FHA Changes Will Force Reverse Mortgage Industry to Adapt

The biggest challenge the reverse mortgage industry faces is finding the opportunity in changes the Department of Housing and Urban Development (HUD) is making to its reverse mortgage program.

Speaking at the Texas Mortgage Bankers Association’s Reverse Mortgage event in Austin, Tx., Peter Bell, the president of the National Reverse Mortgage Lenders Association said it’s critical for the industry to adapt. Rather than be used as a tool to help during a criss, HUD’s reverse mortgage is being retooled as a long term financial planning tool and the industry must adjust.

“FHA is trying to encourage borrowers to tap their equity slowly and steadily,” he said.

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Starting October 1, borrowers will receive roughly 15% less in proceeds and have restrictions on how they can use the funds for the first year.

During his speech, Bell said that six companies in the industry are working to commit $30 million over the next five years to launch the largest communications campaign ever for the association. While the details are not yet finalized, the concept under discussion focuses on using reverse mortgages as part of a comprehensive plan to help those during retirement.

While the changes made to the Home Equity Conversion Mortgage Program are significant, there is a possibility that after fiscal year 2014, principal limits could be adjusted upwards.

“We will have the opportunity to engage in dialogue with HUD, and maybe have the chance to change things later,” said Bell. “It would not surprise me that if we continue to see improvement in the economy, we could see principal limit factor adjustments in the coming years.”

Written by John Yedinak

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  • The words of Mr. Peter Bell are the most positive and reassuring about the changes to date. We are at a definite crossroads and need to realize that our future is not found in our past.

    It is time we de-emphasize aging in place and realize our future lies in the purpose clause of the HECM law. Unfortunately some misinterpret the terms used in the law. Subsistence is not modified by any adjective such as minimal, basic, or fundamental. No doubt that was done because subsistence means different things to different people. For example, for one of my clients subsistence, health, and housing required over $27,000 (in 1998 dollars) per month and for another $2,500 per month.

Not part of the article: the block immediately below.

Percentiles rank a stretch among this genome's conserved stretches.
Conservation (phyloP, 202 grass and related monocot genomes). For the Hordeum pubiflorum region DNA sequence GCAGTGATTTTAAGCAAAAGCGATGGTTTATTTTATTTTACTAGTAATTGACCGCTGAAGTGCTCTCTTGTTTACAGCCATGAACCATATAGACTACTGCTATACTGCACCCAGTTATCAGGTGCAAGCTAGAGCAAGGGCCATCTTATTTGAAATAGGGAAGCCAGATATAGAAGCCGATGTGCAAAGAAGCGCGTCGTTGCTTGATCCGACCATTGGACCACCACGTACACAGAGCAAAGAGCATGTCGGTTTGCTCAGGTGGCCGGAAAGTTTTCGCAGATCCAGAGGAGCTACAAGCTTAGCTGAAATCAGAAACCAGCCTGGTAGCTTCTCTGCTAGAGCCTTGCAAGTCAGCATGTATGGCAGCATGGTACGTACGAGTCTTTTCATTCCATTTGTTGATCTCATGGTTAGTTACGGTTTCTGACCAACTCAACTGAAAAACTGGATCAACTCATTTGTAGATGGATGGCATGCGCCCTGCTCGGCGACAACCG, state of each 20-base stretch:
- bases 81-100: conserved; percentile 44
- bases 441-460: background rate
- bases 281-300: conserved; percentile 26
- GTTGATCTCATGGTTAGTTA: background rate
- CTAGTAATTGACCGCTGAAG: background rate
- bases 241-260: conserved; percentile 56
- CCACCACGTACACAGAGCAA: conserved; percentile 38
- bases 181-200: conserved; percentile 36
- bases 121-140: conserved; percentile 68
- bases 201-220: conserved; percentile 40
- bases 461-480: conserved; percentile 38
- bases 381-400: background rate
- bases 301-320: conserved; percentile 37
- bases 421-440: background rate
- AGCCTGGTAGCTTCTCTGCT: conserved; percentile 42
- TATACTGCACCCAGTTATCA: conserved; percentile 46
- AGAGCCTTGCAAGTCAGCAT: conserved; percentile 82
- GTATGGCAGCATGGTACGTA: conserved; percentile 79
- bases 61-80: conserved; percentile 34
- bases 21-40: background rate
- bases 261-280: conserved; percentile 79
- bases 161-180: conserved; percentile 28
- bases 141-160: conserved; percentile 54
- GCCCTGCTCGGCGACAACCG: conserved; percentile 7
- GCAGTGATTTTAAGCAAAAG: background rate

Just because originating HECMs to the segment of seniors who rely on financial professionals is more difficult, it is not impossible. It requires a better knowledge of our products and financial principles impacting the senior community during retirement. It means presenting not only fixed rate HECMs but adjustable rate as well.

    (The opinions expressed may not necessarily be those of RMS or its affiliates.)

  • The reverse mortgage industry will survive and adapt, we always do. It’s time to look forward to the changes and be glad that FHA has determined that this is a viable program. We will not be able to help everyone, but we can help some.

  • Increase in PL? I thought they were temporarily increased currently. If anything I’d expect HUD to lower them and for the conventional market to pick up the slack.

    • Mr. Jackson,

      I believe Mr. Peter Bell was saying the reductions going into effect on October 1 could be adjusted higher later down the road based on better housing economic conditions.

      • After re-reading his comment I see that’s what he said, so thanks for correcting me. My point is that the Lending Limit is temporarily increased. I agree with Dennis Hemm’s comment above though: the industry will adapt.

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